In our trainings and fellowship programs we must remind young journalists constantly that their work has value beyond deadline; their skills do transfer to other media, industries and platforms. They are not told often enough by their peers and employers.
Speaking of platforms, we are at a moment where it feels like social media is starting to wind down, if not collapse. We’ve staked so much of our personal brands and outreach to audiences on Twitter, Facebook and other platforms, and we have to consider the possibility that they may be losing relevance. Where will we go next? Where will the eyeballs be?
My advice for journalists of color who follow The Collective is to be bold and consider sidestepping the existing ways we’ve done things entirely.
Don’t like the reporting tools and techniques you’ve been given? Build new ones. Feel like you have no outlet to accept your writing? Start your own. Feeling abused and neglected in your newsroom? Get the hell out of there.
There’s a whole community of creators and builders and dreamers in our journalism communities who will help you and support you. You just have to find us and reach out. Don’t give up. We need you.
— Omar L. Gallaga
Authentic voices enrich everyone’s understanding
Having the privilege to work with Poynter’s Power of Diverse Voices program — which pushes JOCs out of their comfort zones to tap into deeply personal stories that only we can tell for our communities — is part of what led to the creation of The Collective.
I coached participants in the past three cohorts of the program, including in November, and it reinforced the importance of encouraging people to write directly from experience. Sometimes that means the experiences won’t resonate with white, middle-class, English-language-only audiences. And that’s OK. In fact, that’s life. Not everything is intended to be for everybody.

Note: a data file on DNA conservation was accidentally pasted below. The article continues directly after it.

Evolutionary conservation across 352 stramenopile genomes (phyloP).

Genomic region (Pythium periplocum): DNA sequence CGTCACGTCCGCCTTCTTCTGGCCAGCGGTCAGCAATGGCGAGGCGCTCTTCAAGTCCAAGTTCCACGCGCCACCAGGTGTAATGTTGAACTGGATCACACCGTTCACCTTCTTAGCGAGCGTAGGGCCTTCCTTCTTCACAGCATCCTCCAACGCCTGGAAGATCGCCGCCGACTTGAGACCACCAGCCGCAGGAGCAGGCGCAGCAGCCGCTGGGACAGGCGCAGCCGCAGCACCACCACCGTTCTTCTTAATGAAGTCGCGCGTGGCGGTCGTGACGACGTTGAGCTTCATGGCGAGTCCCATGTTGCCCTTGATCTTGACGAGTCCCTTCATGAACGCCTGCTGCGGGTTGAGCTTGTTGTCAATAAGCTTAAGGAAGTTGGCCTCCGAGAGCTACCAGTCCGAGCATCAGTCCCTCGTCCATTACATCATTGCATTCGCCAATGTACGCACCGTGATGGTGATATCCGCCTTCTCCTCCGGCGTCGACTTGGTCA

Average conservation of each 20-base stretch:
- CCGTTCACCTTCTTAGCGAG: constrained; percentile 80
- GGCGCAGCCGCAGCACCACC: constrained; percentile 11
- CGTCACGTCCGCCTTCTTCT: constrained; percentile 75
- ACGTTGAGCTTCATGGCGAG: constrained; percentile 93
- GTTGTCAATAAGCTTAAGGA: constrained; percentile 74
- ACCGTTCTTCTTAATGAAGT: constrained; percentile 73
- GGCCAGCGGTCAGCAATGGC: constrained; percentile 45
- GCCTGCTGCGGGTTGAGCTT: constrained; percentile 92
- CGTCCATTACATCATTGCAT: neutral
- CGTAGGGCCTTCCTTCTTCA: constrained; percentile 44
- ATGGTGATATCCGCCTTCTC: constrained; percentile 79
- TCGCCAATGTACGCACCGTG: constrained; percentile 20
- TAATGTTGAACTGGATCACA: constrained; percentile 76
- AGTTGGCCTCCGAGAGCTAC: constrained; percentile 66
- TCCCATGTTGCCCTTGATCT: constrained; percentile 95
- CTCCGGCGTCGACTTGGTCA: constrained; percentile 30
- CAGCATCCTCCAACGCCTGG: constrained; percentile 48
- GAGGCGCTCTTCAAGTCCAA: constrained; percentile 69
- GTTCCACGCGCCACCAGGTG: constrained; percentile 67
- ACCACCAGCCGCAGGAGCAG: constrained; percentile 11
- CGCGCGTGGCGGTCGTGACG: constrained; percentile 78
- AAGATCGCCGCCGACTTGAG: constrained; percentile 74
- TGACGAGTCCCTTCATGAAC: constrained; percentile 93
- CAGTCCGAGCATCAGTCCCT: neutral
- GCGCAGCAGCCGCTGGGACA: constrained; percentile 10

I always imagined The Collective newsletter would provide a common ground for us to learn from each other — and, just as important, for our allies to be better informed by our experiences and struggles. I hope that the past two years of features, Q&As and advice have widened some people’s worldviews. And our contributors helped me recognize how universal many of our challenges are.
I’ve been inspired by the bravery of Leslie Rangel and her HUMAN method to help journalists cope with the stress of our jobs. I know how to better avoid “office housework” thanks to the wisdom of Alan Henry. I’m reminded of why fluency in languages besides English is a superpower by Natalia Contreras. And Lam Thuy Vo helps us figure out what our skills are worth.
The Collective has never been an individual’s creation. The concept was the brainchild of Samantha Ragland and me. The newsletter name was coined by Poynter alum Meta Viers. And the newsletter logo was designed by Susana Sanchez-Young. Omar Gallaga and Kathy Lu have been my co-conspirators for the past year, reviewing pitches and planning interviews.
Thank you for reading, for creating and for being part of the movement for equity and inclusion. We all deserve a sense of community and belonging.
— Doris Truong
The Collective is supported by the TEGNA Foundation.